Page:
Owing to the wide individual variation in estrus duration and ovulation interval in the mare, pharmacologic induction of ovulation is important for breeding situations. Since the 1970s, human chorionic gonadotropin (hCG) has been demonstrated consistently to induce ovulation and has been used routinely in broodmare practices.1-3 Numerous studies have reported that a high percentage of mares with a follicle J 35 mm in diameter will ovulate within 48 hours of hCG tratment.1,4-9 Since hCG is a large glycoprotein, repeated doses over the course of a breeding season can result in high antibody levels against hCG.10,11 Some investigators have deported decreasing ovulatory response rates with repeated hCG administration, while others have failed to demonstrate an adverse effect.2,4,11 One advantage of the use of a gonadotropin-releasing hormone (GnRH) agonist to hasten ovulation is that repeated use should not diminish efficacy.12 The GnRH agonist deslorelin (Ovuplant, Fort Dodge Animal Health, Overland Park, KS) was approved for use in mares in the United States in 1999 in the form of a controlled-release subcutaneous implant. When administered to mares with an estral follicle J 30 mm diameter, Ovuplant induces ovulation within 48 hours on over 88% of cyclic mares. 13,14 Using frequent (ie, every 2 h) examinations, McKinnon et al5 reported hCG injection resulted in a shorter interval to ovulation than deslorelin, whereas Samper et al9 reported administration of deslorelin implants resulted in a shorter interval to ovulation. One potential disadvantage to the use of deslorelin implants has been the need to remove implants at the time of ovulation in order to prevent follicular suppression and delayed return to estrus.15,16 Removal of deslorelin implants once ovulation is confirmed, while a relatively straightforward process, may be objectionable to some practitioners or mare owners.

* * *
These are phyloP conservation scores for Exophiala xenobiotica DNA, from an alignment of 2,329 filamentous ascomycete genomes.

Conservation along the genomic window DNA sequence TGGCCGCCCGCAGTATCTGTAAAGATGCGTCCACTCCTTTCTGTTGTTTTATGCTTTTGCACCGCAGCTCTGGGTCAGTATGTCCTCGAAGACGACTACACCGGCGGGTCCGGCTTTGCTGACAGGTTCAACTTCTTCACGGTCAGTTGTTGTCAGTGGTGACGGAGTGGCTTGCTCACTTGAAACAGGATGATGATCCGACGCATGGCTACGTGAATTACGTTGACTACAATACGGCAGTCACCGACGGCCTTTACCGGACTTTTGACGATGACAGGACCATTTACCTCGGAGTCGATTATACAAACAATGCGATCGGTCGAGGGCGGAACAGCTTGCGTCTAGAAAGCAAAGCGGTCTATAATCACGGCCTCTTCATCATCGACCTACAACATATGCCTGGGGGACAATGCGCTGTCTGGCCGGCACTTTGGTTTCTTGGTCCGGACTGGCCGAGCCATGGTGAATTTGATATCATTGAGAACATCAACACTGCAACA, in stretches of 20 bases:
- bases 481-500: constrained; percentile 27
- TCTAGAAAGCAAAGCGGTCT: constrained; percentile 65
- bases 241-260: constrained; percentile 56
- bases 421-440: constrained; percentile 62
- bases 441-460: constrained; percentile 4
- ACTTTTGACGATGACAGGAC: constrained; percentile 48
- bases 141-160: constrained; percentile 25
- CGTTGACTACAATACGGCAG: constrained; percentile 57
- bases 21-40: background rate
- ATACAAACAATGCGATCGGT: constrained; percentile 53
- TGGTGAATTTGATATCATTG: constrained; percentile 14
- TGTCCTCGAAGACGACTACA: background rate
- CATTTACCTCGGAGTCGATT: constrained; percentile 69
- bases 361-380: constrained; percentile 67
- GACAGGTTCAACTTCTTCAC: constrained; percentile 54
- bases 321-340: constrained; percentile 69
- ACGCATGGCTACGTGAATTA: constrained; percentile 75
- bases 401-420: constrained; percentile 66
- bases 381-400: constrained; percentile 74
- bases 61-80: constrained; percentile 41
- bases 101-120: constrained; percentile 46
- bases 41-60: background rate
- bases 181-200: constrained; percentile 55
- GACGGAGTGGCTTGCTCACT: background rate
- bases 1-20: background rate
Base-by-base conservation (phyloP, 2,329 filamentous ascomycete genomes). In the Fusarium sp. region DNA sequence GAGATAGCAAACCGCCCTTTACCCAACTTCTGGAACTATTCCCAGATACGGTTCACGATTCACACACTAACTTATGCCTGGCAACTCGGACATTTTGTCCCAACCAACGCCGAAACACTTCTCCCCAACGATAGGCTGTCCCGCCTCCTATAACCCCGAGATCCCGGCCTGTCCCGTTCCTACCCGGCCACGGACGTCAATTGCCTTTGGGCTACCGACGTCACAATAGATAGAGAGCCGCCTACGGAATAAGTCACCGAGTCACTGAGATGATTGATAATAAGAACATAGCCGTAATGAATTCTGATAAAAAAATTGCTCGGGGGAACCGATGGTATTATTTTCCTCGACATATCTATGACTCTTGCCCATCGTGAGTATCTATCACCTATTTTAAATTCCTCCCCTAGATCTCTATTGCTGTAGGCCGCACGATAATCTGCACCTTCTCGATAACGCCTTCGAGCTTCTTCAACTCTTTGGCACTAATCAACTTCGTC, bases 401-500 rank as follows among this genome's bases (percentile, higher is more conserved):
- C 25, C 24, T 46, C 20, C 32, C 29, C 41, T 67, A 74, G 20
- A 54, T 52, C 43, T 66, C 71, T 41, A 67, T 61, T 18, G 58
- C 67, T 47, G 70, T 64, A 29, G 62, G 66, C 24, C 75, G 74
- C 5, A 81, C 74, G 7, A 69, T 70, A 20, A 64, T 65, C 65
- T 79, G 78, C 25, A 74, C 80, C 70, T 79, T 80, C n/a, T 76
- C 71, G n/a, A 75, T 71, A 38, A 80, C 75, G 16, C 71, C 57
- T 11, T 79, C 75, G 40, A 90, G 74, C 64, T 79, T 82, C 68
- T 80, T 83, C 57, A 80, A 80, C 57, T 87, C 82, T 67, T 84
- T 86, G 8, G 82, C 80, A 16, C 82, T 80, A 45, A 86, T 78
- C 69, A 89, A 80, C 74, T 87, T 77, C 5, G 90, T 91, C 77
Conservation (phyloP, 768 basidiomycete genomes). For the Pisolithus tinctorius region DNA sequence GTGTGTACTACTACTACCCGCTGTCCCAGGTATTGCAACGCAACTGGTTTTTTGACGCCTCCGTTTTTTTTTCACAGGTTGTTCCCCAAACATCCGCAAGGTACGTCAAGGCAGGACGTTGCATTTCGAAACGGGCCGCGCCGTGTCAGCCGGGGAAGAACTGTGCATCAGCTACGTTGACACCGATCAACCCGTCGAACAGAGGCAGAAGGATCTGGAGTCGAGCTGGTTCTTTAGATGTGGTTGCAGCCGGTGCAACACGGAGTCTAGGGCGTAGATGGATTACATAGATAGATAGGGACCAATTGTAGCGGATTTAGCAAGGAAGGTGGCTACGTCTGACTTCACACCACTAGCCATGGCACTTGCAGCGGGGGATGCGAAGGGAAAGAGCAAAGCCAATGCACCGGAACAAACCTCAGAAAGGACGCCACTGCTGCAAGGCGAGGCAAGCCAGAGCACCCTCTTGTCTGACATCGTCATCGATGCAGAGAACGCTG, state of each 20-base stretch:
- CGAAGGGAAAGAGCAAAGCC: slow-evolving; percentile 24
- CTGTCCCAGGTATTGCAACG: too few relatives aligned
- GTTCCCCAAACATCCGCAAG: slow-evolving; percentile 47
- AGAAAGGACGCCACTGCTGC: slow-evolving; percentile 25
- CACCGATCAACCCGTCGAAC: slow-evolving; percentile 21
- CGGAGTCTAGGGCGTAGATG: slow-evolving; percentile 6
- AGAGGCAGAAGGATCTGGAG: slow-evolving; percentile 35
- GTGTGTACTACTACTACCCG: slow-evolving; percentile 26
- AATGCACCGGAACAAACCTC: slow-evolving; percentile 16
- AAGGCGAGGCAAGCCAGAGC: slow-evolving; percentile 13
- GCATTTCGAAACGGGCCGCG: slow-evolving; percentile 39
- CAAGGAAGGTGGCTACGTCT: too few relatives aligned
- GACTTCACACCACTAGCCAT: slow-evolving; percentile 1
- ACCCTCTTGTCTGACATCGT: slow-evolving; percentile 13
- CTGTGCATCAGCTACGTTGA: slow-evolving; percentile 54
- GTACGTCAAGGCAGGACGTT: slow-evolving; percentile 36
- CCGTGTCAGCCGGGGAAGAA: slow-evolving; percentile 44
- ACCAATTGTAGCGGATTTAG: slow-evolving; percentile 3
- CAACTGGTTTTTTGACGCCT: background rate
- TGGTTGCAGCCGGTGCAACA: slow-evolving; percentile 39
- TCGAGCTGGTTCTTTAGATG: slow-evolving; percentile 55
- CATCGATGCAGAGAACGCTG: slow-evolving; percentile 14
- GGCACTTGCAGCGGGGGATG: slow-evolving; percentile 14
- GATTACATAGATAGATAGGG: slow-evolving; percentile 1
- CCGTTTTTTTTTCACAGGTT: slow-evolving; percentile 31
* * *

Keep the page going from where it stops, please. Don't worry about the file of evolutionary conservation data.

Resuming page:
Recent research demonstrated that deslorelin implants was effective for inducing ovulation when administered intramuscularly in a short-term biodegradable liquid.17 In 2003, a short-term-release (less than 24 hr) deslorelin (BioRelease Deslorelin injection, BET Pharm, Lexington, KY) product in a biocompatible liquid vehicle became available. This product is administered in a single dose by intramuscular injection. The goal of this study was to compare the clinical efficacy in inducing ovulation among short-term-release deslorelin injection, deslorelin implants, and hCG in cyclic mares examined once daily.